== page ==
The first of my McDonald forebears to settle in Virginia were my great grandparents Archibald MacDonald and his bride-to-be Margaret McDonnell, arriving well after the Civil War. Archer and Margaret were married in Richmond in 1881. He was a farmer, raising strawberries and asparagus. Archer’s land was divided among his children when he died, and then some of those divided to theirs. As I learned from what Mr. Creekmore described, my great-grandpa’s farm was within the area formerly included in this estate. The farm and its racetrack were called Broad Rock.

The land was adjacent to the land of Col. Robert Byrd II (big name in Virginia). The house was built by Col. Archibald Cary though he had an estate in Buckingham County and may not have lived at Broad Rock, or not for long. It was built around 1780-1790 as shown by the kind of nails used, according to Creekmore. Maj. Ball, a supplier for the Revolutionary War, bought it and it was during his tenure that the horse racing was at its apex in the late 1700s.

Broad Rock Racetrack was one of three racetracks in the Richmond area. Virginia was big in early horse racing, and Ball was big in horse racing. Around 1780-99 a famous race horse was brought over from England, Diomed. He sired Ball’s Florizel, famous for his bad temper; William Ball owned the horse and he was so fast and so mean that no one wanted to race him. He went to stud at an early age. Also famous in the line: Turpin’s Florizel, Sir Archy. Horse-racing fortunes were made and lost, and this line went on from Virginia, leading into the world-class Kentucky racing culture.

Now, I don’t know anything about race horses or horse racing, except I bet $2 on a horse once and decided it’s not my path to riches. Nor do I know about those Revolutionary War era Colonels and Majors, but still, it was fascinating to connect with that history of the place where I played tag with cousins and learned to ride a bike. Colonel Cary, the one who had the house built, was a member of the Virginia House of Burgesses for Goochland, 1748; Justice for Chesterfield, 1750; Burgess 1758-74; of Committee of Safety, 1774-76; of Colonial Committee of Correspondence of all the Revolutionary Conventions & Speaker of the State Senate from 1776 until his death.1 He married Mary Randolph, daughter of Col. Richard & Jane (Bolling) Randolph, of “Curles.” She is an ancestor cousin of mine, daughter of Jane Bolling whose sister was my 6th great-grandmother Martha Bolling. Then later, among the owners of that house, Ball married Bettsy Cheatham. She was another distant cousin, and the Cheatham family was the family that owned the land when part of it was taken by the Government after WWII for that VA hospital.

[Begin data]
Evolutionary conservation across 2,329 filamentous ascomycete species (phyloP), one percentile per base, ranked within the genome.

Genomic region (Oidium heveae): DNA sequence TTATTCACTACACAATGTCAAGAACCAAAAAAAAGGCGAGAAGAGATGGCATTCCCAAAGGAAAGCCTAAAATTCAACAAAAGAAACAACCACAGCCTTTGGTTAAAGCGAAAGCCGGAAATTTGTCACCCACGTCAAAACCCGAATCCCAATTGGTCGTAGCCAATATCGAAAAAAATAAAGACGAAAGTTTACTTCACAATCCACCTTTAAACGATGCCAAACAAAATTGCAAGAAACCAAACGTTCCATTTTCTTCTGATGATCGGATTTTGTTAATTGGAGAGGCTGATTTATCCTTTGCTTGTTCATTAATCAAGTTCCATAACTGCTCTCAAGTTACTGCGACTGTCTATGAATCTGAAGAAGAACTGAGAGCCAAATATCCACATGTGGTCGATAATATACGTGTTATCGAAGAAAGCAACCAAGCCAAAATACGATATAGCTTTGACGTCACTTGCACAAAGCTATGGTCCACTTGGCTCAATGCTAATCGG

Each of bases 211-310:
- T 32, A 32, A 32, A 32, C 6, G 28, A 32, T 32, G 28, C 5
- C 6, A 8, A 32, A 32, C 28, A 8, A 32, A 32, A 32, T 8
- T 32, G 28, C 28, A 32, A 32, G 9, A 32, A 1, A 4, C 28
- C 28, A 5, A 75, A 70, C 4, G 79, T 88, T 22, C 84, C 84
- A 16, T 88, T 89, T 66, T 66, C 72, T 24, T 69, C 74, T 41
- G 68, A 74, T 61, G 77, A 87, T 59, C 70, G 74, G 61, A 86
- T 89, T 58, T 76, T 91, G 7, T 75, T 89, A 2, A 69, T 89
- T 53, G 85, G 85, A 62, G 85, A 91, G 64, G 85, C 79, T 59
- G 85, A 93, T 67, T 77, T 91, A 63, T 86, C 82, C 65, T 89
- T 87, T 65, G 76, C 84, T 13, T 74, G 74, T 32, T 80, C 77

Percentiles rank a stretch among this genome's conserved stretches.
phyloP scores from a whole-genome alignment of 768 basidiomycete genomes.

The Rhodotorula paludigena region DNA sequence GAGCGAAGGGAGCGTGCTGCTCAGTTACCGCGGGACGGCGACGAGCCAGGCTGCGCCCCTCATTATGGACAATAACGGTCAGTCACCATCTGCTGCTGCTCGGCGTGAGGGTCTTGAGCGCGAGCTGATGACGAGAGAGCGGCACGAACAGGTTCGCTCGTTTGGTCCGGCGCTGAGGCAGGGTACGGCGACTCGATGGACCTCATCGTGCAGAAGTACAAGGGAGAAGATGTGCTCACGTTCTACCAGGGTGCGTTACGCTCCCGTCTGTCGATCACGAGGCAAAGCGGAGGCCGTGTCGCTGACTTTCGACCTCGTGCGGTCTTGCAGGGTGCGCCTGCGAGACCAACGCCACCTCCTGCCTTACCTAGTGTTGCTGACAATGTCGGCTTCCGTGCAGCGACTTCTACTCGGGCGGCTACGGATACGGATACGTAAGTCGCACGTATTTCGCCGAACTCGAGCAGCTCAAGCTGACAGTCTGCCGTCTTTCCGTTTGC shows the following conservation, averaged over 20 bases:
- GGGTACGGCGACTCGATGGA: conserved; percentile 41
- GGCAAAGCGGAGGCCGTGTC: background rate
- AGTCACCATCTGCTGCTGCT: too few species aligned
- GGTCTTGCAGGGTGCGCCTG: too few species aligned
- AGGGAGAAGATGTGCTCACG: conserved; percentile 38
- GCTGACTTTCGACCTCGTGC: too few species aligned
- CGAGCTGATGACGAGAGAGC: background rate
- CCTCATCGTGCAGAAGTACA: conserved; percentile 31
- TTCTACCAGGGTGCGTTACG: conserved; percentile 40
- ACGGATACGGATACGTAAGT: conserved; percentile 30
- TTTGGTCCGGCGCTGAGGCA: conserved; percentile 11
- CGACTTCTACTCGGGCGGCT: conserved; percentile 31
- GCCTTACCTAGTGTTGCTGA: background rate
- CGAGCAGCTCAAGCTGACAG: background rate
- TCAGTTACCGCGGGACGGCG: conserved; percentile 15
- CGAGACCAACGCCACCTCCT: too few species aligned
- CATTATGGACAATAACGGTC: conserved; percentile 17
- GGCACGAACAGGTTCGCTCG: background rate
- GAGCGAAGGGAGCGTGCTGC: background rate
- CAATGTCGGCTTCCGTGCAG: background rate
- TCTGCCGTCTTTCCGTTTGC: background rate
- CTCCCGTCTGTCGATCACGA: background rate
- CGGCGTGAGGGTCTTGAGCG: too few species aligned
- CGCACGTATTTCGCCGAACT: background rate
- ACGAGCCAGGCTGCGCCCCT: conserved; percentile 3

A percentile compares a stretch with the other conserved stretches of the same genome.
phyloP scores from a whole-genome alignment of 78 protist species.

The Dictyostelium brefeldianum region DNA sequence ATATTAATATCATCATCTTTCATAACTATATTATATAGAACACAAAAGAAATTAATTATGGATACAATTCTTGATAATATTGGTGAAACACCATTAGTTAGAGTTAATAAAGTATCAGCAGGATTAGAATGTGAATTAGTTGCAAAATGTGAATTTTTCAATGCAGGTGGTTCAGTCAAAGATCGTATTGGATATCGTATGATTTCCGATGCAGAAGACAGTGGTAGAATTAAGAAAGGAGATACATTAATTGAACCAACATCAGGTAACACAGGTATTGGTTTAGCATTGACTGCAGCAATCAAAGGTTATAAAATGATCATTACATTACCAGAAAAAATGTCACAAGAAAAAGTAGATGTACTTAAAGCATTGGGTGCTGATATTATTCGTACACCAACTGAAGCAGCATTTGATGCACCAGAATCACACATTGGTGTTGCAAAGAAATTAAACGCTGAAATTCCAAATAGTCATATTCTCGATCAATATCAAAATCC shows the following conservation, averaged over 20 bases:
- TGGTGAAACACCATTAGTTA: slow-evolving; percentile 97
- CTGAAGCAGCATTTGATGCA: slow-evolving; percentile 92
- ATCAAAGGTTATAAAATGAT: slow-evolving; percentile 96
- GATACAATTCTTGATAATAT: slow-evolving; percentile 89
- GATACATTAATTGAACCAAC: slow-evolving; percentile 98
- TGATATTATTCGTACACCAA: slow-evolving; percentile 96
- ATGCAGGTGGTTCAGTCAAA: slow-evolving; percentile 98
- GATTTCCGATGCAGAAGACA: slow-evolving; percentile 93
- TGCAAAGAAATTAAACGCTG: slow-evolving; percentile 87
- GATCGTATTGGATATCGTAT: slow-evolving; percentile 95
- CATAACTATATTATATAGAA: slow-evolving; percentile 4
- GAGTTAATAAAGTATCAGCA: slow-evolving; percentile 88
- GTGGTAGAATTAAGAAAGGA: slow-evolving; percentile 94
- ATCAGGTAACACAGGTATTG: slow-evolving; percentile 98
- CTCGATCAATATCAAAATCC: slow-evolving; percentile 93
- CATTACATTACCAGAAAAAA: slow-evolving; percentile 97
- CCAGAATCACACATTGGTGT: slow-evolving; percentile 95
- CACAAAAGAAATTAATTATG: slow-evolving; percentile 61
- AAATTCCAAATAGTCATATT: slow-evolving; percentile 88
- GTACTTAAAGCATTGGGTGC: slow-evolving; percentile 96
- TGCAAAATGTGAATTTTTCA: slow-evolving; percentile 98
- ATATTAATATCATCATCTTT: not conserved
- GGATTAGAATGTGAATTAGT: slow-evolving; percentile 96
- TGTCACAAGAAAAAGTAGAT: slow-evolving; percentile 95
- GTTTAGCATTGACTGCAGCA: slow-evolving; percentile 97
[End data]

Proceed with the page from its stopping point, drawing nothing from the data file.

I am reminded of a moment I wrote about in A Breeze in Bulgaria.

     I passed by a monument in the center of town, “The Column.” I stopped for a moment to try to read it. It was written in an archaic version of the alphabet…. It was something about the Turks…. Seeing me peering at it, an older man stopped alongside me and looked at it too, probably for the first time as it often happens with things we take for granted.
     I was surprised when he turned to me and said, “Istoria.”
     History.
     I said, “Da, istoria, interesno.”
     He replied, “Sega e po-dobre.”
     Now is better. 2

Now is better.

Think about it. The Good Old Days, our glorious history. Do we long for a return to those old times? We have it tough now? Life was better, simpler, easier? The American presence on this continent started with freezing and starvation. The Revolutionary War, with Patriot and Loyalist neighbors attacking and killing each other even before it turned into a war between armies. Slavery. The Trail of Tears. The Civil War. Reconstruction. Starvation. Trench warfare in The War to End All Wars. Prohibition. Gangster murders. The Dust Bowl. World War II. OK, how about the 50s, all OK, right? Sure, if you were white and middle class or a factory owner. Civil Rights violence in the 60s. I’ll let it go at that; work your own way through the 70s and up to now.

Now is better.